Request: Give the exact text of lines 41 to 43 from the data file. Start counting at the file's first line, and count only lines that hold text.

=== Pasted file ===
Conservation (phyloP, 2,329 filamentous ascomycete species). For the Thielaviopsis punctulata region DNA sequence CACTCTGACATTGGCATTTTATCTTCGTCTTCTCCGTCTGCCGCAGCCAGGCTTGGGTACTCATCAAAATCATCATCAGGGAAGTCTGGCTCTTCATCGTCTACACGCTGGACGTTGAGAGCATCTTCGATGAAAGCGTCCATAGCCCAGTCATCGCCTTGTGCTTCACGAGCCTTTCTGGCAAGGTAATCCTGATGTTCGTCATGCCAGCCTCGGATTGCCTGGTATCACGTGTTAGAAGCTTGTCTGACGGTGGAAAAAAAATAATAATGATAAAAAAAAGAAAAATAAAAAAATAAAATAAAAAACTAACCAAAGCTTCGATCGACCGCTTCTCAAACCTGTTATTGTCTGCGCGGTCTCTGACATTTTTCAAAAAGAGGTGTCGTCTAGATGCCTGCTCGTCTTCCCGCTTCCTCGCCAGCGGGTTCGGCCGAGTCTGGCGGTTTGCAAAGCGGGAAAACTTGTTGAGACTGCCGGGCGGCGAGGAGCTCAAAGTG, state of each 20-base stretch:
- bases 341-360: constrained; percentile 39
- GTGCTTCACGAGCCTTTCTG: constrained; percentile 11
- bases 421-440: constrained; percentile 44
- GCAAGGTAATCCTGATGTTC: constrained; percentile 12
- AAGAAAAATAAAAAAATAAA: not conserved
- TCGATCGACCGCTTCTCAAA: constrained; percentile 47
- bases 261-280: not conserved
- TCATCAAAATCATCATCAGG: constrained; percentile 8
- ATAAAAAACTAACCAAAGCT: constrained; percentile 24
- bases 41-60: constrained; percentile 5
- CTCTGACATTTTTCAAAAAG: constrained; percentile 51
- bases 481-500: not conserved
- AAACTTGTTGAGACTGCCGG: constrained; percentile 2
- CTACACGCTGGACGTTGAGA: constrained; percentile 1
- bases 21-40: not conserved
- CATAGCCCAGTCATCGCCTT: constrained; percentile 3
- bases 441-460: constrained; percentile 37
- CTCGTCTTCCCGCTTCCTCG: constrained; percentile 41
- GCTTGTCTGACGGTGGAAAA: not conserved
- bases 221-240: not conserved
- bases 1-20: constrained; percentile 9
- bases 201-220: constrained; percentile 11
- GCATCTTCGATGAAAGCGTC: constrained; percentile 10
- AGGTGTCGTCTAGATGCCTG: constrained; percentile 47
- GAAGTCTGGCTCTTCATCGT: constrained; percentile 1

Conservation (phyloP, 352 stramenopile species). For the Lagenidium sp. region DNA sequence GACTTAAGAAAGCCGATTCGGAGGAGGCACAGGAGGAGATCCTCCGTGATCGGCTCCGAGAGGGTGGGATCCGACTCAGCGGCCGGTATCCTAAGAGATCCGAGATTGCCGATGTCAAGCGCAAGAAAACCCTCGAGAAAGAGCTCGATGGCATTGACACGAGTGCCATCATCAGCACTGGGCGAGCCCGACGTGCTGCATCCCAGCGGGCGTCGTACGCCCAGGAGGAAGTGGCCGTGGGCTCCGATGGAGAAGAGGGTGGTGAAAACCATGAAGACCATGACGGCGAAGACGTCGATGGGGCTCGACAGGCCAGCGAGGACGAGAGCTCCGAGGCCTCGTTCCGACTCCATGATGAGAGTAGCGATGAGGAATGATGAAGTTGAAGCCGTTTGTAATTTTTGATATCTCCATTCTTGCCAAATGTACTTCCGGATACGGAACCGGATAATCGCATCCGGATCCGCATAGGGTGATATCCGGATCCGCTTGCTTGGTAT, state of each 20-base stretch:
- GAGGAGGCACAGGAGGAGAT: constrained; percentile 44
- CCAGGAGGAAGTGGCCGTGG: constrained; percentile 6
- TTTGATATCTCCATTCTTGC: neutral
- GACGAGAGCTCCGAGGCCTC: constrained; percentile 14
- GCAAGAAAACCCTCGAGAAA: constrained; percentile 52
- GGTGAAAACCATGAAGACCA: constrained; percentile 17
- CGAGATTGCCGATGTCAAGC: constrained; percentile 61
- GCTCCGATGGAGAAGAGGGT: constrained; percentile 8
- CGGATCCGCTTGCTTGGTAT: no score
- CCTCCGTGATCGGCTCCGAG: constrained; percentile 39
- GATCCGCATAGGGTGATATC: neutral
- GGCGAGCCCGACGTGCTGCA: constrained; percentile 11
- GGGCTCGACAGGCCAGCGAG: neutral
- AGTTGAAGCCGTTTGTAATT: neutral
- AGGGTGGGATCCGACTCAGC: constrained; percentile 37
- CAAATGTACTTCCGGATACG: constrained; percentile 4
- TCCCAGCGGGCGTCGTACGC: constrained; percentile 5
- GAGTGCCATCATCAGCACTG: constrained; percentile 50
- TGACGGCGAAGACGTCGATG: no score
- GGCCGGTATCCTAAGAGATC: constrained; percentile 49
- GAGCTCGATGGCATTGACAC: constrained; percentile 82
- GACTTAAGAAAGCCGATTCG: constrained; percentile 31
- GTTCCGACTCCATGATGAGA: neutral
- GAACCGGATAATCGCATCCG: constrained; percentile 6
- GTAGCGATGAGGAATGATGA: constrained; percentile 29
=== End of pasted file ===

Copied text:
- AGTTGAAGCCGTTTGTAATT: neutral
- AGGGTGGGATCCGACTCAGC: constrained; percentile 37
- CAAATGTACTTCCGGATACG: constrained; percentile 4